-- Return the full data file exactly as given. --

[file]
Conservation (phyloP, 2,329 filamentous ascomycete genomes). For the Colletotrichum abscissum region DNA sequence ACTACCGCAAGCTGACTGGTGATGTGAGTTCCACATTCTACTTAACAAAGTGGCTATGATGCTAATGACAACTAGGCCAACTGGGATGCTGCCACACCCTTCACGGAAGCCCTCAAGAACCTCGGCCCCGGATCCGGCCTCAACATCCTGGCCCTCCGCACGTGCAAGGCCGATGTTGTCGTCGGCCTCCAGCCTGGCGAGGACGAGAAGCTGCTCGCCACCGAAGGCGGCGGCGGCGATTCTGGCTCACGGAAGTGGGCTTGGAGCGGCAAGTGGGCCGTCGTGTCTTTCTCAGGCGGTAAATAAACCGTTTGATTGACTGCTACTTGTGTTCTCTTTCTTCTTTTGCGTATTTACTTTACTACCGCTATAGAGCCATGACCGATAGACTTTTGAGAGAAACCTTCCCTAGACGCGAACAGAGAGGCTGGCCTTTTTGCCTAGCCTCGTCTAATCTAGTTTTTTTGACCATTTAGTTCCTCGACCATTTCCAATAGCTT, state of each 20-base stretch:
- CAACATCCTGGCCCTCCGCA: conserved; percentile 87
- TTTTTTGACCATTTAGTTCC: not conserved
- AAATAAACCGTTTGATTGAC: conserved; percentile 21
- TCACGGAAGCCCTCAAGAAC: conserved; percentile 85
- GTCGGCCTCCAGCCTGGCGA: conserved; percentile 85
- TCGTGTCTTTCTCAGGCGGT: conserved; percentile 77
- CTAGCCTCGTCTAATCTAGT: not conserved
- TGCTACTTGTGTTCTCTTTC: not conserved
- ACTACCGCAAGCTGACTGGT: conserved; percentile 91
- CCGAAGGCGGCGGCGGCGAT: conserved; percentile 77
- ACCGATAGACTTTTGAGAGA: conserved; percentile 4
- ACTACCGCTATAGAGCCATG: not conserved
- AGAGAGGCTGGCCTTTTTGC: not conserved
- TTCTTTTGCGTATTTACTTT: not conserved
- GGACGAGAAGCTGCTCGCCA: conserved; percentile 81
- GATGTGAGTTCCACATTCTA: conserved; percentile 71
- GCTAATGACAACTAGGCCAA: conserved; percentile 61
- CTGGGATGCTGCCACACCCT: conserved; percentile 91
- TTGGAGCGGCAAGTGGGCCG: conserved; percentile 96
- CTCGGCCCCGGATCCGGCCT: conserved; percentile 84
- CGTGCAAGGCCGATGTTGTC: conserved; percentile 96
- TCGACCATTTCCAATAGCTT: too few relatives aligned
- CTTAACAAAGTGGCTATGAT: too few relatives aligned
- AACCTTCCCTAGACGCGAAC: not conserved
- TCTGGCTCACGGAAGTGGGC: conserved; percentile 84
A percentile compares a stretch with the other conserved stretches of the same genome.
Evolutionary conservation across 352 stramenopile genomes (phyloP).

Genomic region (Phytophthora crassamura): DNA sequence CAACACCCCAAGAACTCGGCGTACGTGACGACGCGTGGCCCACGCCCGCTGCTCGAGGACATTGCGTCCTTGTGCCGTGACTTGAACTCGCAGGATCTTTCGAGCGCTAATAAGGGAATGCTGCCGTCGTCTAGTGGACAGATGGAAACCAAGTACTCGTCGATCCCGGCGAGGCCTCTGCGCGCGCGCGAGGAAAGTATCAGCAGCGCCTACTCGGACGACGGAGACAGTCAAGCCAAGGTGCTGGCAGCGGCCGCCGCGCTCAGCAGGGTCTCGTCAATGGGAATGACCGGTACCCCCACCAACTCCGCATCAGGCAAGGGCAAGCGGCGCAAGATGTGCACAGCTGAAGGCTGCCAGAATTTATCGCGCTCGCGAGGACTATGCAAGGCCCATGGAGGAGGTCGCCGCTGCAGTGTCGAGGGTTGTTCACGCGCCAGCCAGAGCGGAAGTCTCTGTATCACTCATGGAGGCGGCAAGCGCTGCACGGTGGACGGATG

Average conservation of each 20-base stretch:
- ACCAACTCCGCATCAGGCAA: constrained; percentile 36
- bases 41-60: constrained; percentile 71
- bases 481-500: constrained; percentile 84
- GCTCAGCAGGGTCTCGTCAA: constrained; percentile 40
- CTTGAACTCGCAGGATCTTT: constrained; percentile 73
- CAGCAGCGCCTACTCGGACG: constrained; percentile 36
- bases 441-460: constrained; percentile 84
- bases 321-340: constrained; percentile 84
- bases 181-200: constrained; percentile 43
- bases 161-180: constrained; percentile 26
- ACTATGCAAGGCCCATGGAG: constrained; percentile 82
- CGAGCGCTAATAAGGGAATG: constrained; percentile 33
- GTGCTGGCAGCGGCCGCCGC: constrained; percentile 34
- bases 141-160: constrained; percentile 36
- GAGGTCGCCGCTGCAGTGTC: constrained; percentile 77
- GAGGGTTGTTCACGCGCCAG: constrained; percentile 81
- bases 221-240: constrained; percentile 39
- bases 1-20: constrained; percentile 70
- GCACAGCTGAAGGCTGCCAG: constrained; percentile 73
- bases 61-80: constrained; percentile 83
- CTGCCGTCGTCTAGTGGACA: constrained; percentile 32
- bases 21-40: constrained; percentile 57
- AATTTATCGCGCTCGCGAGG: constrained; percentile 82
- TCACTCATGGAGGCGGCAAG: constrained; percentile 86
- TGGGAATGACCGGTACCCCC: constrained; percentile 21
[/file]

Conservation (phyloP, 2,329 filamentous ascomycete genomes). For the Colletotrichum abscissum region DNA sequence ACTACCGCAAGCTGACTGGTGATGTGAGTTCCACATTCTACTTAACAAAGTGGCTATGATGCTAATGACAACTAGGCCAACTGGGATGCTGCCACACCCTTCACGGAAGCCCTCAAGAACCTCGGCCCCGGATCCGGCCTCAACATCCTGGCCCTCCGCACGTGCAAGGCCGATGTTGTCGTCGGCCTCCAGCCTGGCGAGGACGAGAAGCTGCTCGCCACCGAAGGCGGCGGCGGCGATTCTGGCTCACGGAAGTGGGCTTGGAGCGGCAAGTGGGCCGTCGTGTCTTTCTCAGGCGGTAAATAAACCGTTTGATTGACTGCTACTTGTGTTCTCTTTCTTCTTTTGCGTATTTACTTTACTACCGCTATAGAGCCATGACCGATAGACTTTTGAGAGAAACCTTCCCTAGACGCGAACAGAGAGGCTGGCCTTTTTGCCTAGCCTCGTCTAATCTAGTTTTTTTGACCATTTAGTTCCTCGACCATTTCCAATAGCTT, state of each 20-base stretch:
- CAACATCCTGGCCCTCCGCA: conserved; percentile 87
- TTTTTTGACCATTTAGTTCC: not conserved
- AAATAAACCGTTTGATTGAC: conserved; percentile 21
- TCACGGAAGCCCTCAAGAAC: conserved; percentile 85
- GTCGGCCTCCAGCCTGGCGA: conserved; percentile 85
- TCGTGTCTTTCTCAGGCGGT: conserved; percentile 77
- CTAGCCTCGTCTAATCTAGT: not conserved
- TGCTACTTGTGTTCTCTTTC: not conserved
- ACTACCGCAAGCTGACTGGT: conserved; percentile 91
- CCGAAGGCGGCGGCGGCGAT: conserved; percentile 77
- ACCGATAGACTTTTGAGAGA: conserved; percentile 4
- ACTACCGCTATAGAGCCATG: not conserved
- AGAGAGGCTGGCCTTTTTGC: not conserved
- TTCTTTTGCGTATTTACTTT: not conserved
- GGACGAGAAGCTGCTCGCCA: conserved; percentile 81
- GATGTGAGTTCCACATTCTA: conserved; percentile 71
- GCTAATGACAACTAGGCCAA: conserved; percentile 61
- CTGGGATGCTGCCACACCCT: conserved; percentile 91
- TTGGAGCGGCAAGTGGGCCG: conserved; percentile 96
- CTCGGCCCCGGATCCGGCCT: conserved; percentile 84
- CGTGCAAGGCCGATGTTGTC: conserved; percentile 96
- TCGACCATTTCCAATAGCTT: too few relatives aligned
- CTTAACAAAGTGGCTATGAT: too few relatives aligned
- AACCTTCCCTAGACGCGAAC: not conserved
- TCTGGCTCACGGAAGTGGGC: conserved; percentile 84
A percentile compares a stretch with the other conserved stretches of the same genome.
Evolutionary conservation across 352 stramenopile genomes (phyloP).

Genomic region (Phytophthora crassamura): DNA sequence CAACACCCCAAGAACTCGGCGTACGTGACGACGCGTGGCCCACGCCCGCTGCTCGAGGACATTGCGTCCTTGTGCCGTGACTTGAACTCGCAGGATCTTTCGAGCGCTAATAAGGGAATGCTGCCGTCGTCTAGTGGACAGATGGAAACCAAGTACTCGTCGATCCCGGCGAGGCCTCTGCGCGCGCGCGAGGAAAGTATCAGCAGCGCCTACTCGGACGACGGAGACAGTCAAGCCAAGGTGCTGGCAGCGGCCGCCGCGCTCAGCAGGGTCTCGTCAATGGGAATGACCGGTACCCCCACCAACTCCGCATCAGGCAAGGGCAAGCGGCGCAAGATGTGCACAGCTGAAGGCTGCCAGAATTTATCGCGCTCGCGAGGACTATGCAAGGCCCATGGAGGAGGTCGCCGCTGCAGTGTCGAGGGTTGTTCACGCGCCAGCCAGAGCGGAAGTCTCTGTATCACTCATGGAGGCGGCAAGCGCTGCACGGTGGACGGATG

Average conservation of each 20-base stretch:
- ACCAACTCCGCATCAGGCAA: constrained; percentile 36
- bases 41-60: constrained; percentile 71
- bases 481-500: constrained; percentile 84
- GCTCAGCAGGGTCTCGTCAA: constrained; percentile 40
- CTTGAACTCGCAGGATCTTT: constrained; percentile 73
- CAGCAGCGCCTACTCGGACG: constrained; percentile 36
- bases 441-460: constrained; percentile 84
- bases 321-340: constrained; percentile 84
- bases 181-200: constrained; percentile 43
- bases 161-180: constrained; percentile 26
- ACTATGCAAGGCCCATGGAG: constrained; percentile 82
- CGAGCGCTAATAAGGGAATG: constrained; percentile 33
- GTGCTGGCAGCGGCCGCCGC: constrained; percentile 34
- bases 141-160: constrained; percentile 36
- GAGGTCGCCGCTGCAGTGTC: constrained; percentile 77
- GAGGGTTGTTCACGCGCCAG: constrained; percentile 81
- bases 221-240: constrained; percentile 39
- bases 1-20: constrained; percentile 70
- GCACAGCTGAAGGCTGCCAG: constrained; percentile 73
- bases 61-80: constrained; percentile 83
- CTGCCGTCGTCTAGTGGACA: constrained; percentile 32
- bases 21-40: constrained; percentile 57
- AATTTATCGCGCTCGCGAGG: constrained; percentile 82
- TCACTCATGGAGGCGGCAAG: constrained; percentile 86
- TGGGAATGACCGGTACCCCC: constrained; percentile 21